A pair of complex cases confounds a dogged crime reporter and unsettles the small Connecticut town where she lives. When Betsy Caviness douses her dead-drunk husband, Jim, in gasoline and sets him on fire, recovering alcoholic Geneva Chase, who edits Sheffield’s newspaper, feels more pity for the abused perp than the victim, who’d recently been arrested for trafficking minors for sex. Betsy’s million-dollar bail is posted by a group called FOL, which stands for “Friends of Lydia,” whose members freely acknowledge their secrecy, piquing Geneva’s interest even more. Meanwhile, she’s disturbed by the disappearance of Bobbi Jarvis, a high school sophomore who’s the best friend of her ward, Caroline. Caroline’s father, Kevin, who died tragically, was Geneva’s lover (Random Road, 2017). What makes Bobbi’s disappearance even more puzzling is that she’d recently been cast in a production with New York aspirations. At a local gas station, police discover closed-circuit video that shows Bobbi getting into a car owned by Jacob Addison, the school’s drama club coach. Bobbi’s parents are estranged, and the gambling addiction of her bisexual dad, Adam, has recently created serious financial problems. When Geneva tracks him down at his apartment, she makes a gruesome discovery. Could these two crimes possibly be connected? Multiple murders and shocking twists are key components in Geneva’s ultimate uncovering of the truth. The flawed but dedicated heroine anchors Kies’ second mystery with a compassion that compels readers to root for both justice and redemption.

Kirkus Review

 

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SUMMARY of Random Road

Last night Hieronymus Bosch met the rich and famous.

That was the lead sentence of the story I filed later that night with The Sheffield Post.  My editor spiked it, saying, “Nobody who reads this newspaper knows who Hieronymus Bosch is.”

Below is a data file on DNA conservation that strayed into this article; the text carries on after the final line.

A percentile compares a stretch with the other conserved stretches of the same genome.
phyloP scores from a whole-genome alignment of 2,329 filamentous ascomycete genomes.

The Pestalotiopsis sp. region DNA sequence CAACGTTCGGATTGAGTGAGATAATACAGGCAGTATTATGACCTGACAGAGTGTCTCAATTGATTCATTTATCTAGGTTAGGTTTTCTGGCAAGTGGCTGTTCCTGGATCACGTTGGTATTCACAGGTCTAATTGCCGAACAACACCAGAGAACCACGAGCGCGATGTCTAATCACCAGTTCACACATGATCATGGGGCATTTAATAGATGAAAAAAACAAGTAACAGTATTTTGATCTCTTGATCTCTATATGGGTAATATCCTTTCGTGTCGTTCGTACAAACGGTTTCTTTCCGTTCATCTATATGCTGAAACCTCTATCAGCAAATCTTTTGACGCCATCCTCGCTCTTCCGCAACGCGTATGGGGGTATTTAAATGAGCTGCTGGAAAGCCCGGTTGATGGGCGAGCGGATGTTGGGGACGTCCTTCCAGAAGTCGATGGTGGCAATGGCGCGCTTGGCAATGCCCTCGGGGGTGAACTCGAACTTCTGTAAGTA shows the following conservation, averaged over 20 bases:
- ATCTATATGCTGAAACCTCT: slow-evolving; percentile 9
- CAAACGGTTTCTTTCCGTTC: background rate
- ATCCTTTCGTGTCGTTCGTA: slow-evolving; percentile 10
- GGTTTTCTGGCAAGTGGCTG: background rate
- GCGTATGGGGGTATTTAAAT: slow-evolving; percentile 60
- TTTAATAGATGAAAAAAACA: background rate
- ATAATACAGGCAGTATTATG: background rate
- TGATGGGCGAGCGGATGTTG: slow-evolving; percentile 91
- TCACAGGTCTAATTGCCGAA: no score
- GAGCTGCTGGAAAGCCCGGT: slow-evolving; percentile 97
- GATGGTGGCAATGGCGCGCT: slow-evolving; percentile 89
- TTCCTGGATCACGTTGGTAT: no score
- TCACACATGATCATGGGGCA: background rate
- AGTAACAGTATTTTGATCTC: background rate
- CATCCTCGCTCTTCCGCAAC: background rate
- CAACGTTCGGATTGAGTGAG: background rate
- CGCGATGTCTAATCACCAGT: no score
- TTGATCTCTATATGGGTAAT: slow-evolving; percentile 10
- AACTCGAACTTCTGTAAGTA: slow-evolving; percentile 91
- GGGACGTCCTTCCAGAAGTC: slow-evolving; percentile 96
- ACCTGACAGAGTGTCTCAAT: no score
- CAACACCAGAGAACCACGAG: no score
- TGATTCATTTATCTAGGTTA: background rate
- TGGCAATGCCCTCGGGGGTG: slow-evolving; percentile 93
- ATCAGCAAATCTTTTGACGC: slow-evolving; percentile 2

Instead, the story began, “Six people were found brutally murdered, their nude bodies mutilated, in the exclusive, gated Sheffield community of Connor’s Landing.”

In RANDOM ROAD, six, naked bodies, hacked to pieces, are found in an exclusive, gated Connecticut community.  For Geneva Chase, a journalist on the edge of alcoholism, this story is the last chance to redeem herself.  She’s lost every other major news job she’s had and, for Genie, working at her hometown newspaper is the end of the line.  There’s nowhere else to go.

But she has to work through the distractions of the married man she’s seeing and the love affair she starts with an old high school sweetheart, a single father facing a life and death challenge.

Genie’s journey races along a course that includes a gang of professional thieves, a blind artist, a ghost hunt and a sex club. She’s in a desperate race to get the story ahead of her competition.  But can she keep her drinking under control and do her job well enough to keep from getting fired, finish the story and not get killed in the process?

RANDOM ROAD is not only an adult murder mystery, but it’s also a love story with a shocking twist at the end that asks- Do things happen for a reason or is it all random?

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About Thomas Kies

Author of the Geneva Chase Mystery Series, Thomas Kies lives and writes on a barrier island on the coast of North Carolina with his wife, Cindy, and Lilly, their Shih-Tzu.

He has a long career working for newspapers and magazines, primarily in New England and New York, and is currently working on his next novel, Graveyard Bay.

About Thomas Kies' Publisher, Poisoned Pen

Founded in 1997 by Robert Rosenwald (President and Founder), Barbara Peters (Editor-in-Chief), and their daughter Susan Malling, Poisoned Pen Press is an independent publisher of mystery novels. Their award-winning mystery writers and commitment to excellence for their readers sets them apart. Based in Scottsdale, Arizona, they are about to celebrate 20 years of publishing some of the best novels of the genre.

Poisoned Pen Press is a community Bound By Mystery.

Their books routinely earn starred reviews from trade publications and the general press and have also won or been nominated for every major award in the mystery genre.

In recognition of Barbara Peters’ and Robert Rosenwald’s contribution to the publishing industry, they received the Lifetime Achievement Award at the 2008 Bouchercon Crime and Mystery conference, as well as, the Poirot Award bestowed by the Malice Domestic Board of Directors to honor individuals other than writers who have made outstanding contributions to the genre.

Robert and Barbara were also given the Ellery Queen Award at the 2010 Mystery Writers of America’s annual dinner honoring “writing teams and outstanding people in the mystery-publishing industry.”